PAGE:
Eileen Collins and Mary Scarborough were friends for 50 years and on Mother’s Day in 2013, Collins stood in mourning at the Cedar Grove Cemetery in Dorchester to say goodbye as the cremated remains of her friend were laid to rest.
But Scarborough was not interred there that day, Collins and her friend’s family later learned. In what Suffolk District Attorney Daniel F. Conley’s office has alleged is a long-running scheme, Scarborough’s body was not cremated at all, but stored for more than a year in a Weymouth self-storage facility by the man hired to handle her arrangements.
“It’s been an incredible nightmare,’’ said Collins on Monday. “Unbelievable.’’
Collins was in Suffolk Superior Court on Monday watching as one-time funeral director Joseph V. O’Donnell was arraigned on 278 charges stemming from what Suffolk Assistant District Attorney Nicholas Walsh said were four broad schemes that sent the wrong remains to some families, left a dozen bodies stored in boxes and baskets in Weymouth, and cost others nearly $150,000 in advance burial fees that allegedly disappeared.
O’Donnell, 56, wore a beige suit jacket and tie and made a whispered suggestion to his court-appointed defense attorney during his arraignment where he pleaded not guilty to all charges.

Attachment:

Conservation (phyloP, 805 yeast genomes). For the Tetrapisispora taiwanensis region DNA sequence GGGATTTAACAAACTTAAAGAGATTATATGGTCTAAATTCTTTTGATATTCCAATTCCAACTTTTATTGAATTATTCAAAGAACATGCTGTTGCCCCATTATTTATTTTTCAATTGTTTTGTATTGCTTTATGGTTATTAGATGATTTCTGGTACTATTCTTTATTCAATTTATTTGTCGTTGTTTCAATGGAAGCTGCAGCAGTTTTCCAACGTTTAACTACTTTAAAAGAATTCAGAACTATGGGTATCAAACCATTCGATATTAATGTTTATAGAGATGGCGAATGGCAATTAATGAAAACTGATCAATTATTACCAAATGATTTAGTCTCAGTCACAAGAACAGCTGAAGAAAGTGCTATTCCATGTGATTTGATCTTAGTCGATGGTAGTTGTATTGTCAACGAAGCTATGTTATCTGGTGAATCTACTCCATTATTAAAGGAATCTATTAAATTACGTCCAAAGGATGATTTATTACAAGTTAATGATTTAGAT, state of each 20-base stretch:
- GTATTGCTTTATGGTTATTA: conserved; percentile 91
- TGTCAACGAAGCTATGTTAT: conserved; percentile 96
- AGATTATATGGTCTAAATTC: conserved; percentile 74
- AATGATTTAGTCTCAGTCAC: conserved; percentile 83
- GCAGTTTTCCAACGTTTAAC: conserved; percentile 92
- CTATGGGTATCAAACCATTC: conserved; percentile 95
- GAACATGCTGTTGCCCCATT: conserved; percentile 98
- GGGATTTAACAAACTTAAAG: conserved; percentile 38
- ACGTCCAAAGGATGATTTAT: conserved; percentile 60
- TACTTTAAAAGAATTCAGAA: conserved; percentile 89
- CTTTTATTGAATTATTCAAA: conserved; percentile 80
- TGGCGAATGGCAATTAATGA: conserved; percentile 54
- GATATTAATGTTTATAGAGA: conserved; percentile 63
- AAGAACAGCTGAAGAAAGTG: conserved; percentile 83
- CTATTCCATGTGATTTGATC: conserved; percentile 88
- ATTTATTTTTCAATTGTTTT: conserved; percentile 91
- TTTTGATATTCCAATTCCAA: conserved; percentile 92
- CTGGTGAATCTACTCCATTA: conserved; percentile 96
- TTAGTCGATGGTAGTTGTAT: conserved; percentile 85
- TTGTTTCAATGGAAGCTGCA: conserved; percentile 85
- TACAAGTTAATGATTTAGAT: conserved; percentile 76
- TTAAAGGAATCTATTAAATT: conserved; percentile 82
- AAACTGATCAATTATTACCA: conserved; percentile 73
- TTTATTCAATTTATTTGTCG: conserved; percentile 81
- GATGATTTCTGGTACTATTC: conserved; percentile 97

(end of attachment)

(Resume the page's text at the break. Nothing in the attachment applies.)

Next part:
Trial Magistrate Gary D. Wilson set bail at $50,000 cash, an amount O’Donnell is not expected to be able to raise any time soon. He has been unable to raise a smaller amount, $10,000 cash, since his arrest this summer.
O’Donnell, whose grandfather started the funeral business that was passed on to him, is homeless, Walsh said. The funeral home that once operated on Neponset Avenue in Dorchester has been foreclosed on and shuttered, the prosecution said. And, O’Donnell’s mother, with whom he was living before his arrest, has since died, Walsh said.
Walsh told Wilson that the investigation into O’Donnell began with an inquiry into failed payments but then grew into a much larger one that now alleges that he illegally presided over 201 funerals since 2008 after his state funeral director’s license expired.
Walsh said that as part of the investigation, a search warrant was obtained this summer for a Weymouth storage facility allegedly connected to O’Donnell. “Twelve human remains were found, badly decomposing,’’ he said “Some were in baskets. Some were in boxes. Some were on top of one another.’’
Walsh said some of the remains had been there for several years. He said authorities have identified 11 of the 12 people. Efforts are continuing to identify the last person, he said.
He also said that eight different times O’Donnell allegedly provided the cremated remains of someone unknown to the families — like Scarborough’s — falsely claiming that they were from their loved one.
Defense attorney Andrew Stockwell-Alpert said O’Donnell would like to be freed so he can begin paying back people whom he allegedly defrauded of thousands in advance payments on funerals. The lawyer said, though, that O’Donnell did not admit doing anything wrong.
Collins said the death of her friend was a blow, but the alleged mishandling of her remains has added to that loss. “The things he did are unbelievable,’’ she said.
But the longtime resident still offered some compassionate words for O’Donnell, who appears to have lost everything, including his freedom.
“For him to end up like this is sad,’’ she said, “but if he did something wrong, he should pay for it.’’